IT’S 6am on New Year’s Eve morning in Longsight, Manchester, and three Amicus union members are stoking the picket brazier at the Alstom rail maintenance depot.
“We were out on Boxing Day, and we’re out again today—it means the managers have to come in,” says Adam (not his real name—Alstom staff have to sign a gagging clause).
The strikers want “family-friendly rosters” and progress on other issues such as implementation of a 35-hour week.
Two of the pickets have just come off the night shift. Between them the three men have 69 years experience on the job.
“We’ve had good support from shunters and store staff. They’re not working overtime when we’re on strike, though managers have put pressure on them,” Adam explains.
The pickets say Alstom are “asset-strippers” who deliberately move work away from depots, then label them uneconomic.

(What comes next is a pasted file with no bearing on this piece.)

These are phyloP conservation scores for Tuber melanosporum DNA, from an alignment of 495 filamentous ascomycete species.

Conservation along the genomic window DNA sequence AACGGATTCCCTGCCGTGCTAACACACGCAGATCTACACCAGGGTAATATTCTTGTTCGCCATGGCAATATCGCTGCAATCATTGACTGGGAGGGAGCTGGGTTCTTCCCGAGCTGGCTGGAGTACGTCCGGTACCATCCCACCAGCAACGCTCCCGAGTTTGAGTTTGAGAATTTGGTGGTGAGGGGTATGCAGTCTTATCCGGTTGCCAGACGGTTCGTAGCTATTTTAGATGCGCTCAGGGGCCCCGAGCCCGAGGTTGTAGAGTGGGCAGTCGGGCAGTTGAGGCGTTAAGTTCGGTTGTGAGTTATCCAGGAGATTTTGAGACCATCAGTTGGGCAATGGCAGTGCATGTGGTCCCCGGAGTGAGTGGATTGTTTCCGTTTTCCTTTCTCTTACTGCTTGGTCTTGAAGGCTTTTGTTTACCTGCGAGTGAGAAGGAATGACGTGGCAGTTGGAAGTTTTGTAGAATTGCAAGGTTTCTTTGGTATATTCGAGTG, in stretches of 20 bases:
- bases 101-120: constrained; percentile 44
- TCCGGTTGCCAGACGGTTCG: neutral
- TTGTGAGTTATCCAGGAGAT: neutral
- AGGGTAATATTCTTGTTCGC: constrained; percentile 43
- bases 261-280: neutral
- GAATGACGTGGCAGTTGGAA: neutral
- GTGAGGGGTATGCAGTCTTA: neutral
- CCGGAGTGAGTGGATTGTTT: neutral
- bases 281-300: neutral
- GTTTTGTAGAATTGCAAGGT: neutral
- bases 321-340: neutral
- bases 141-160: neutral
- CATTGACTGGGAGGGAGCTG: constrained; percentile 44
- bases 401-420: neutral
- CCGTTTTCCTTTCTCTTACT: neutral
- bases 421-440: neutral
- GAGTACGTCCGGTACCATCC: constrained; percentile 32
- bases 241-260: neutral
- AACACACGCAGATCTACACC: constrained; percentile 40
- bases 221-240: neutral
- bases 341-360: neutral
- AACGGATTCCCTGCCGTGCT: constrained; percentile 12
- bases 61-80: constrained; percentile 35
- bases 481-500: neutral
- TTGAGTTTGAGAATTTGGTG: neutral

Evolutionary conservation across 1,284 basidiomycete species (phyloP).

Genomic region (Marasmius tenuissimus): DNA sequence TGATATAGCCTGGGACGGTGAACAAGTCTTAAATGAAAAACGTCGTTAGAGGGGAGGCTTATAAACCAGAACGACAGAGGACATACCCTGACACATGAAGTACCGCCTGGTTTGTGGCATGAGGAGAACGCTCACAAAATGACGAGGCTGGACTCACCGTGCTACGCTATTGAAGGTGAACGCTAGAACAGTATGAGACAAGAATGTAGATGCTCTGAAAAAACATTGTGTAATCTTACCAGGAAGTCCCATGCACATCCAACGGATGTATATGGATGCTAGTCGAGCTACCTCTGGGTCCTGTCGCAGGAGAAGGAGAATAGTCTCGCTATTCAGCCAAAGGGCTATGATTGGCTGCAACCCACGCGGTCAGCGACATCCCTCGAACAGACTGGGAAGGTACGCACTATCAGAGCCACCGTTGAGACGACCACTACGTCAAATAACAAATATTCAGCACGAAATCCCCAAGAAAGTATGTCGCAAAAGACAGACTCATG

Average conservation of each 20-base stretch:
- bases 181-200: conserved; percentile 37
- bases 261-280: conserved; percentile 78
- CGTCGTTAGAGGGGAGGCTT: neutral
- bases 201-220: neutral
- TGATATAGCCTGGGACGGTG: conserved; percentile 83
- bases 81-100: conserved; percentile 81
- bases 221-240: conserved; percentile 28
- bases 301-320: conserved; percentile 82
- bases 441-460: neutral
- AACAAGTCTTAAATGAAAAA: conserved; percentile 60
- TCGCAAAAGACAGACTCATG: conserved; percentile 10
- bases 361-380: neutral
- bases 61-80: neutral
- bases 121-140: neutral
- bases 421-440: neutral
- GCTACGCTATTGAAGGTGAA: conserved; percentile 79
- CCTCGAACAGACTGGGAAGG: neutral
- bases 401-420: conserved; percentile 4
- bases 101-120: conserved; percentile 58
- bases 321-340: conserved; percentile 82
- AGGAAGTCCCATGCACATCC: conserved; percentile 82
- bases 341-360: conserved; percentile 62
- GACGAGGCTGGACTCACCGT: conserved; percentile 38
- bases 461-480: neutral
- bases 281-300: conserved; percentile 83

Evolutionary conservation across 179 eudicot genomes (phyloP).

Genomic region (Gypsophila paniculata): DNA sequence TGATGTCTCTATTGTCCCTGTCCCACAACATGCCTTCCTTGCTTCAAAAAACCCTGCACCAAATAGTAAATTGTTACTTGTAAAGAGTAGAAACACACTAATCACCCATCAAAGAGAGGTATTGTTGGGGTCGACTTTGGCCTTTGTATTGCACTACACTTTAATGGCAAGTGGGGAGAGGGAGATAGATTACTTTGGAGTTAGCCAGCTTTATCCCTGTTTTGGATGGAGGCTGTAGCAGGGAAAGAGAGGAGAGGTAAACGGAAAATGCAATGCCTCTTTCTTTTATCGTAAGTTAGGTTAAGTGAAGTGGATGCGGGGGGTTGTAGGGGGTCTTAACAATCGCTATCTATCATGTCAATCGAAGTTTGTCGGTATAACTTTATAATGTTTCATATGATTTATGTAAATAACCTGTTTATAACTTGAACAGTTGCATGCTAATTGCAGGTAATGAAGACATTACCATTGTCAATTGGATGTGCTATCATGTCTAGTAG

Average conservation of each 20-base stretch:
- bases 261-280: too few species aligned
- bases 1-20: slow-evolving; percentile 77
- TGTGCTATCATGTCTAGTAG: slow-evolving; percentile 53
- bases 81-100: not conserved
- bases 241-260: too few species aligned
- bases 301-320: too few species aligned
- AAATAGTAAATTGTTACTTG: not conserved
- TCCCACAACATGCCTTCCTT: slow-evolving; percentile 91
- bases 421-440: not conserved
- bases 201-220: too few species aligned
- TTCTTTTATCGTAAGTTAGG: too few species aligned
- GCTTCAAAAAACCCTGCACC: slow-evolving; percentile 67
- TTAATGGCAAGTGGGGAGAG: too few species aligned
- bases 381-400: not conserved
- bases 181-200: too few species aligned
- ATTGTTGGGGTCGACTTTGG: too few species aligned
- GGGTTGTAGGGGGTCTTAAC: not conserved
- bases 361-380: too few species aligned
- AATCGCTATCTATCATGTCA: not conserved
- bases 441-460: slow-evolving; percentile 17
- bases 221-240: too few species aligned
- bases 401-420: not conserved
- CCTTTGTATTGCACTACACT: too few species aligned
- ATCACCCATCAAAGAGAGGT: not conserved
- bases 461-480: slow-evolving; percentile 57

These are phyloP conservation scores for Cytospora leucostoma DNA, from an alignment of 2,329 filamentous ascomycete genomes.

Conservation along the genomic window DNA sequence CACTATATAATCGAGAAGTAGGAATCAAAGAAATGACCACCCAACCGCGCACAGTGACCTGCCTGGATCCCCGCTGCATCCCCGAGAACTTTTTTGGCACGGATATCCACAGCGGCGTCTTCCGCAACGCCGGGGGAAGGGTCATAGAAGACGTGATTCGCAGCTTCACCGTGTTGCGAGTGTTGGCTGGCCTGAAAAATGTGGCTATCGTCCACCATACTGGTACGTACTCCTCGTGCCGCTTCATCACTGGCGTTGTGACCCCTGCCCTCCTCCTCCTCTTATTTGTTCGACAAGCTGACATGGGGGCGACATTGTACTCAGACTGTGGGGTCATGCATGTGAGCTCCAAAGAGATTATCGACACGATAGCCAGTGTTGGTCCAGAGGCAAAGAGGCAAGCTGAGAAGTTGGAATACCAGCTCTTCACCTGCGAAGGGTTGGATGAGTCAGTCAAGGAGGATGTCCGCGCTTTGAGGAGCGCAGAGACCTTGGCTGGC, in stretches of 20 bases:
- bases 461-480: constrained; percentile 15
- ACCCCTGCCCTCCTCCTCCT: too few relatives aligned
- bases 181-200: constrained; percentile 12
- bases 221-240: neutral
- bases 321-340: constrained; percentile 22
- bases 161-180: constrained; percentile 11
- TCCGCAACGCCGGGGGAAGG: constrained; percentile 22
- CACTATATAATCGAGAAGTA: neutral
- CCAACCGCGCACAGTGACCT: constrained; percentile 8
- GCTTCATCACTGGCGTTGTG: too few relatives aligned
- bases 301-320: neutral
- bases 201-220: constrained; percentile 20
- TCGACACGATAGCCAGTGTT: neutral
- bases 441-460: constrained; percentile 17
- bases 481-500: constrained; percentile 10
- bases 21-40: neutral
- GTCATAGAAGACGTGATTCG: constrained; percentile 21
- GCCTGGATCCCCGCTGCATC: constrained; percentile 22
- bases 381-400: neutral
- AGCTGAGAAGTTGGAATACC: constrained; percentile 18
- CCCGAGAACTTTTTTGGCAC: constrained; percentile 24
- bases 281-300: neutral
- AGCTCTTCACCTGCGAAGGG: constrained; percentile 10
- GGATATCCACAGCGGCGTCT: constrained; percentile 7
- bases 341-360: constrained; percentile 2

“When Alstom took over the Eastleigh depot down south, they sacked 700 staff,” says Adam. “Now they’ve just closed it, throwing another 500 out of work.”
The strikers got a good reception at the Amicus regional council in December. Activists want a meeting for Amicus stewards from other Alstom sites to discuss support for the Longsight strike.
OVER 100 electricians in the Amicus union at the Govan and Scotsoun BAE Systems shipyards on the Clyde were set to strike on Friday of this week.
The strike is against the disciplining of a worker following a dispute about a fire evacuation procedure.
The Amicus member challenged supervisors on the mishandling of the evacuation. BAE Systems has admitted its own supervisors have breached procedure.